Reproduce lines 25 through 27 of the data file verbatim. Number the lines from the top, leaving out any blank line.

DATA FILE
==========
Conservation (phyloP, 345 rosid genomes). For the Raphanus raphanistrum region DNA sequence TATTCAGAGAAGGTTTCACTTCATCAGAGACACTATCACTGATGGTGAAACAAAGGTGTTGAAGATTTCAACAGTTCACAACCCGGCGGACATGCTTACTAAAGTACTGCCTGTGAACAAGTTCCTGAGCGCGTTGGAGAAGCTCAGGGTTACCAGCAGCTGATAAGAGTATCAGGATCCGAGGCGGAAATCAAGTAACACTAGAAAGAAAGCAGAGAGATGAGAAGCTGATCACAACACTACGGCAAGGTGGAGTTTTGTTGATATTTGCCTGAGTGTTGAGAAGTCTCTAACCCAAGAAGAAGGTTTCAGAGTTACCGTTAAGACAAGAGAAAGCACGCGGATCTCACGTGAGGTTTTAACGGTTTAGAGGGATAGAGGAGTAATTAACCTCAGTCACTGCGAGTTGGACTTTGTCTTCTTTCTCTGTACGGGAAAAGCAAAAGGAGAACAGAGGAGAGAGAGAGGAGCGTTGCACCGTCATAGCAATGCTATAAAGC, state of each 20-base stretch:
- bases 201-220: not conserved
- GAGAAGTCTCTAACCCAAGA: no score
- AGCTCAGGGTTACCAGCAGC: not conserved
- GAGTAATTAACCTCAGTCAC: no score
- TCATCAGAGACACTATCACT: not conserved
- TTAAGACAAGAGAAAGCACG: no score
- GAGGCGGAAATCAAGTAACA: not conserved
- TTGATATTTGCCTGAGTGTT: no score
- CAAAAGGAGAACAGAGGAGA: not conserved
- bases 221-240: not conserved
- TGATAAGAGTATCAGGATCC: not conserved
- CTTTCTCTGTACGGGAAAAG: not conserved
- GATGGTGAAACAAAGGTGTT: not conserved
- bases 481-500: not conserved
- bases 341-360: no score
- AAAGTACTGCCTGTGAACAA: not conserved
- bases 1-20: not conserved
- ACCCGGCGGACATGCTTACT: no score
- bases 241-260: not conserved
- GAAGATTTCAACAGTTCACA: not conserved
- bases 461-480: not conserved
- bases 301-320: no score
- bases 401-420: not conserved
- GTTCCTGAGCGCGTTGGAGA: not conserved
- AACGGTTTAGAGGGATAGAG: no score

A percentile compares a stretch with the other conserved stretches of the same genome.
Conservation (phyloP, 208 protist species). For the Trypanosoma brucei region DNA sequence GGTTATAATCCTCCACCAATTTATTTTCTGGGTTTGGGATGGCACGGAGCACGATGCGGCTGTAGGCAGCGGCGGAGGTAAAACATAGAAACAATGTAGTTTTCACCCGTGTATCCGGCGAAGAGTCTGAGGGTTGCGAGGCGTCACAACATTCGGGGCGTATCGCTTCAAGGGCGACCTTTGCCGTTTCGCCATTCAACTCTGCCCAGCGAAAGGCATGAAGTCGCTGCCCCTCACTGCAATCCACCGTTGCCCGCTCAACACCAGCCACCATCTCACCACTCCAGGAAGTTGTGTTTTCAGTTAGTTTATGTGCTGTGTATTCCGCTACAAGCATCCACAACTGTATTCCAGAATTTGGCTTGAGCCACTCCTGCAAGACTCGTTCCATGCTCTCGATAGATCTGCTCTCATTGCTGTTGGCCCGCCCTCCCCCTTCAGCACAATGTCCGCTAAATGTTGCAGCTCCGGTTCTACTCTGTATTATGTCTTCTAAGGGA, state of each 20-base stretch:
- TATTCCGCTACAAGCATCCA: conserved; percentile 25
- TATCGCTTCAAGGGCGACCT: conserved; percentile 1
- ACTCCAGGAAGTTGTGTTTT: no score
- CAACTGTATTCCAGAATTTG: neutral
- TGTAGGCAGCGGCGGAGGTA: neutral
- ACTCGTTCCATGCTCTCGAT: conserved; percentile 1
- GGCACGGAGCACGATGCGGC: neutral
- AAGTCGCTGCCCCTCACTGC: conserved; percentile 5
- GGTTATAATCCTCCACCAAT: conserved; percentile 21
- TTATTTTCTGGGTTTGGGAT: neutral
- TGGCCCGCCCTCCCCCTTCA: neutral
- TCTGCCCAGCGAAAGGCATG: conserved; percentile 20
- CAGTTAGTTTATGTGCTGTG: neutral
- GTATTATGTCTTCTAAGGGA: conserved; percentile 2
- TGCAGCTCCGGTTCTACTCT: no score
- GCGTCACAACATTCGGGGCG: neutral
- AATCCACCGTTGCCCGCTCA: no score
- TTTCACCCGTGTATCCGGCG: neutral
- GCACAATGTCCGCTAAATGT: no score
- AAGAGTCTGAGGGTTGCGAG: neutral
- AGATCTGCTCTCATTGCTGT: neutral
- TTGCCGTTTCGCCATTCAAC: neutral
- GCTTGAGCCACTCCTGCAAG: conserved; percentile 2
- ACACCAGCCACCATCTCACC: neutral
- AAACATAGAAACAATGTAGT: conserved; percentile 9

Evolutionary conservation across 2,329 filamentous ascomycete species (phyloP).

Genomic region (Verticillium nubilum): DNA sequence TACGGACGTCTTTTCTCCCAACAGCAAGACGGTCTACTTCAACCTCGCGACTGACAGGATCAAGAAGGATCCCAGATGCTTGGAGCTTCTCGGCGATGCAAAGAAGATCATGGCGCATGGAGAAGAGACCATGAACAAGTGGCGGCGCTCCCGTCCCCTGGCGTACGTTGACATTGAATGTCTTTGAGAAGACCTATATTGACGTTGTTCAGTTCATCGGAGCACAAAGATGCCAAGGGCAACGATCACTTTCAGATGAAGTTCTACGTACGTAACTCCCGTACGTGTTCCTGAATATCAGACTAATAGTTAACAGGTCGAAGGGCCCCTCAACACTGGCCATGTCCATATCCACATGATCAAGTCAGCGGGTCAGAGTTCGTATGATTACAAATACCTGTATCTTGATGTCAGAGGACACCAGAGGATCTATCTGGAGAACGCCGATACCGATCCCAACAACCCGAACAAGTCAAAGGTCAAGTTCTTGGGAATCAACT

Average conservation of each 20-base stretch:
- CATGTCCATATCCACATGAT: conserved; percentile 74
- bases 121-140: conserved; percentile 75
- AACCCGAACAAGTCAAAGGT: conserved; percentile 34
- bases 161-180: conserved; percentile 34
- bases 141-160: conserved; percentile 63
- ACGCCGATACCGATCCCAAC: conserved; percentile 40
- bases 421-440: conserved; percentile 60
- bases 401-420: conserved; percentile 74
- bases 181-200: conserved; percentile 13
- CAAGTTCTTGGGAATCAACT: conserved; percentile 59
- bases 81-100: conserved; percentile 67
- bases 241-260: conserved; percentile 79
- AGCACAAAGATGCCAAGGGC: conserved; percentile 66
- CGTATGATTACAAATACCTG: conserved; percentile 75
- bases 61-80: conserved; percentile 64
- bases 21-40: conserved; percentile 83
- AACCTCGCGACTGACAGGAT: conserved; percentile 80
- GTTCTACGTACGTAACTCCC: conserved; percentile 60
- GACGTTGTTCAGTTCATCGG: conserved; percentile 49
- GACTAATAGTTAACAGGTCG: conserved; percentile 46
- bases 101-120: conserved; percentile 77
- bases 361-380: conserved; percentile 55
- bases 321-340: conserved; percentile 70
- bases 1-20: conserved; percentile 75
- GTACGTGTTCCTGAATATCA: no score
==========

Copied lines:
- GTTCCTGAGCGCGTTGGAGA: not conserved
- AACGGTTTAGAGGGATAGAG: no score

A percentile compares a stretch with the other conserved stretches of the same genome.